Most people associate bacteria with illness and infection–but several types are useful to humans and animals. In the early 1900s, a Russian scientist discovered these beneficial bacteria–called probiotics–in humans and other mammals. Awareness of beneficial bacteria helps you understand how your body fights infections and diseases with your own bacteria.
Acetic Acid Bacteria
Vital to the food industry for production of vinegar products, acetic acid bacteria is a living form of bacteria. This rod-shaped bacteria is often the result of yeast fermentation of plant sugars. Unpasteurized beer and cider provide rich sources of this natural, beneficial bacteria that is known to synthesize cellulose naturally--a process ordinarily found only in plants.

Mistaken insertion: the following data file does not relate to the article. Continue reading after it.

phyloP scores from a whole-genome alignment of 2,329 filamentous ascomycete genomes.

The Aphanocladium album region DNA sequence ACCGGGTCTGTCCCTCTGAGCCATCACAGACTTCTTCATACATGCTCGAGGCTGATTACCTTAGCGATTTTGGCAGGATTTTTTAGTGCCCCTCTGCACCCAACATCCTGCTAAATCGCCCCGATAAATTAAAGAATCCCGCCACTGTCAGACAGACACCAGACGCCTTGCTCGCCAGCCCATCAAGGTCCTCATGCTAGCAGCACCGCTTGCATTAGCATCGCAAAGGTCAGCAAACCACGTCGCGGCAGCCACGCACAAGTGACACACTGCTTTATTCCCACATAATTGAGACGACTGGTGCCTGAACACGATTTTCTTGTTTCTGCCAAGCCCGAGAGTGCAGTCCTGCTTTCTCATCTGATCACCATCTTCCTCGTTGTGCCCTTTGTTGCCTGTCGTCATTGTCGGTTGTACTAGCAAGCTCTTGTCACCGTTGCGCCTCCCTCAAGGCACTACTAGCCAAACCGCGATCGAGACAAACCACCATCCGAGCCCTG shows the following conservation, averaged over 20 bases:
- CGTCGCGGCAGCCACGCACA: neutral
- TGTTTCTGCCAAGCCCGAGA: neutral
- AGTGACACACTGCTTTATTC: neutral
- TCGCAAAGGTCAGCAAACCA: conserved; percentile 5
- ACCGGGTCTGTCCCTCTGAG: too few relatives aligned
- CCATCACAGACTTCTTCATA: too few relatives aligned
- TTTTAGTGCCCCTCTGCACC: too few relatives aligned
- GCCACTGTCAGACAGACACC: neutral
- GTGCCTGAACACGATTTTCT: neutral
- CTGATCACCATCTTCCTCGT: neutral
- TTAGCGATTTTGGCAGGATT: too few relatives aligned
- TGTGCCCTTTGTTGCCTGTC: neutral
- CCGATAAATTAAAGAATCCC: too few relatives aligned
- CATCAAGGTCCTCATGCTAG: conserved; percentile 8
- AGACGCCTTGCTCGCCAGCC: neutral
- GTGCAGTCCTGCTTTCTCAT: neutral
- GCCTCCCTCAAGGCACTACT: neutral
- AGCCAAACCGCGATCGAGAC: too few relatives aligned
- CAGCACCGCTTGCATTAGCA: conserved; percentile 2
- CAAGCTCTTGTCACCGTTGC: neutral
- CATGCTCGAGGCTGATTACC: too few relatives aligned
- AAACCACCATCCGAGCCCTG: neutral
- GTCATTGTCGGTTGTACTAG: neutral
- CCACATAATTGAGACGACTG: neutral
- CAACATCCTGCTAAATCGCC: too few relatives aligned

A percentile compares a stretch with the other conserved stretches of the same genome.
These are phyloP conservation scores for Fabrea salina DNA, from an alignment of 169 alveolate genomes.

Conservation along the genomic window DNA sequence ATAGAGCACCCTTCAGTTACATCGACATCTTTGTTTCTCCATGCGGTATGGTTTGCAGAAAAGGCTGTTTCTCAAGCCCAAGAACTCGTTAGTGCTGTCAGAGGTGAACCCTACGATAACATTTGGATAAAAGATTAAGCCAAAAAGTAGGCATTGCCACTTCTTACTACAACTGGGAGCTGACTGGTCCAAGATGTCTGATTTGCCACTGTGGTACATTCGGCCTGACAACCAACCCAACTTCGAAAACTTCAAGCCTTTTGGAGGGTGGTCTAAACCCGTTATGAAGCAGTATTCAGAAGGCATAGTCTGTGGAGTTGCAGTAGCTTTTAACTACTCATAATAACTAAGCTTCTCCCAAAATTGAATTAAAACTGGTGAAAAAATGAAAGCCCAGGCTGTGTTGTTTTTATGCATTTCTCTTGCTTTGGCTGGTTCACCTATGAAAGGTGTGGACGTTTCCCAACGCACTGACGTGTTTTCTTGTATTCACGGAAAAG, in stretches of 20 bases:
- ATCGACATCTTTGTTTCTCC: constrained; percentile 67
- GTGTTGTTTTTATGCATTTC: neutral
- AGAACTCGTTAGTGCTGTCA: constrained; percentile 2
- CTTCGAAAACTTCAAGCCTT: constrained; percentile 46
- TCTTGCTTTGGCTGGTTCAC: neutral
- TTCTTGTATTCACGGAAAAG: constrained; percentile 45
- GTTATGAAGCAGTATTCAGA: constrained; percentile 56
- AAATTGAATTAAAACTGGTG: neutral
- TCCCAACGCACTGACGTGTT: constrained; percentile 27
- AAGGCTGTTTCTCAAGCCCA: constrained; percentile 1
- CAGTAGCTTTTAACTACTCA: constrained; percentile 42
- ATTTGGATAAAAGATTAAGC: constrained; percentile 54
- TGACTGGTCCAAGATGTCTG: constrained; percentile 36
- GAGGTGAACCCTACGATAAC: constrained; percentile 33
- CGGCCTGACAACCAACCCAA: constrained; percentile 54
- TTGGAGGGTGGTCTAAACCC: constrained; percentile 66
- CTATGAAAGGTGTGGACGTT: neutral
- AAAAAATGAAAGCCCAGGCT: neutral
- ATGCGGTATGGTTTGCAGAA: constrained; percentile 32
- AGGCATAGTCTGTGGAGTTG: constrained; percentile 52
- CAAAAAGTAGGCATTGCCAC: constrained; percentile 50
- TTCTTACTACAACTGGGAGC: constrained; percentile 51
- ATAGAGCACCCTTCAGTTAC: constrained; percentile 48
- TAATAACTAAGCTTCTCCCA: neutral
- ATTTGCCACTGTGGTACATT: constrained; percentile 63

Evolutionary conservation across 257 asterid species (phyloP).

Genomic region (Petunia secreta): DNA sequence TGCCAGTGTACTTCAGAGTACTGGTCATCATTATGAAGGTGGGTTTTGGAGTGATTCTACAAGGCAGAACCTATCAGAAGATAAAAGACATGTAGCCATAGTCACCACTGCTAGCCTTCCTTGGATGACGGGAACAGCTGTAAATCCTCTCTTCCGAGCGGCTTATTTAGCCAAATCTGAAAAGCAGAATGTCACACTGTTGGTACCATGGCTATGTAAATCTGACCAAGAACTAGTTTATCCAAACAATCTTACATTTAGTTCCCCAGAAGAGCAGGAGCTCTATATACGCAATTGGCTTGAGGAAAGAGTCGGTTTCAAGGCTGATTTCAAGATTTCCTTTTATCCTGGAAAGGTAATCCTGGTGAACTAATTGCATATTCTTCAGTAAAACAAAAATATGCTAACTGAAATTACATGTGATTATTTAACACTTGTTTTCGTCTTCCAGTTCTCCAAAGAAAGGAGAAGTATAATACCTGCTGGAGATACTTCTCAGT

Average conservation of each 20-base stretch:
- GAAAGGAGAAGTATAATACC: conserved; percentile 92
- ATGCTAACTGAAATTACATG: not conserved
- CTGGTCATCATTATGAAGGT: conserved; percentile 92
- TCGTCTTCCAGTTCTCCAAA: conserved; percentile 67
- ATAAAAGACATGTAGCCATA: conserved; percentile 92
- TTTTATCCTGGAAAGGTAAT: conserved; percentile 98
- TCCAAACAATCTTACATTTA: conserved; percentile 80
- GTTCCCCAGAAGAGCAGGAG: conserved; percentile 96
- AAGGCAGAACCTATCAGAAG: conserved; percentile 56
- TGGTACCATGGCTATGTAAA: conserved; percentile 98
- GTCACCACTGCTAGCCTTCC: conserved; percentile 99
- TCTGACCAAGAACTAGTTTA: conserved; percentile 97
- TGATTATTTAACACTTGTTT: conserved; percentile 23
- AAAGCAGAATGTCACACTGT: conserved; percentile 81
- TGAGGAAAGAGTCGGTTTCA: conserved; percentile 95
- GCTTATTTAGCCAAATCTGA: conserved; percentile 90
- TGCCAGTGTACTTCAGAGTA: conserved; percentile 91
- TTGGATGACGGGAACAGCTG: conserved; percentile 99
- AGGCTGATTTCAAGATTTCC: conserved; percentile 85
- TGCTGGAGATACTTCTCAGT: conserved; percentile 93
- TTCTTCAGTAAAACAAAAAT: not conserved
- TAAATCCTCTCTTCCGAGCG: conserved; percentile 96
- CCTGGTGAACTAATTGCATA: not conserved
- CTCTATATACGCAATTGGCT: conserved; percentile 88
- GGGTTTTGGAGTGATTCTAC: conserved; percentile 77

Found in the human intestines and vagina, lactobacillus acidophilus–which means acid-loving milk bacterium–is a beneficial bacteria. It produces vitamin K, bacteriocin, acidolin, lactase and lactocidin, all of which are neccessary in processing dairy. Human consumption of lactobacillus proves to be beneficial in a variety of instances. For example, eating yogurt improves vaginal health and suppositories containing the useful bacteria are used to treat bacterial vaginosis.
Found in the large intestines of herbivorous mammals such as cattle, ruminococcus is a gram-positive bacteria beneficial in digestion. It helps in the digestion of cellulose, which is found in plant materials. This digestive action is provided by a compound called cullulase, which adheres to cellulose and turns it into energy for the animal. Ruminococcus is useful to keep cattle healthy; without it they couldn't properly digest grasses and grains.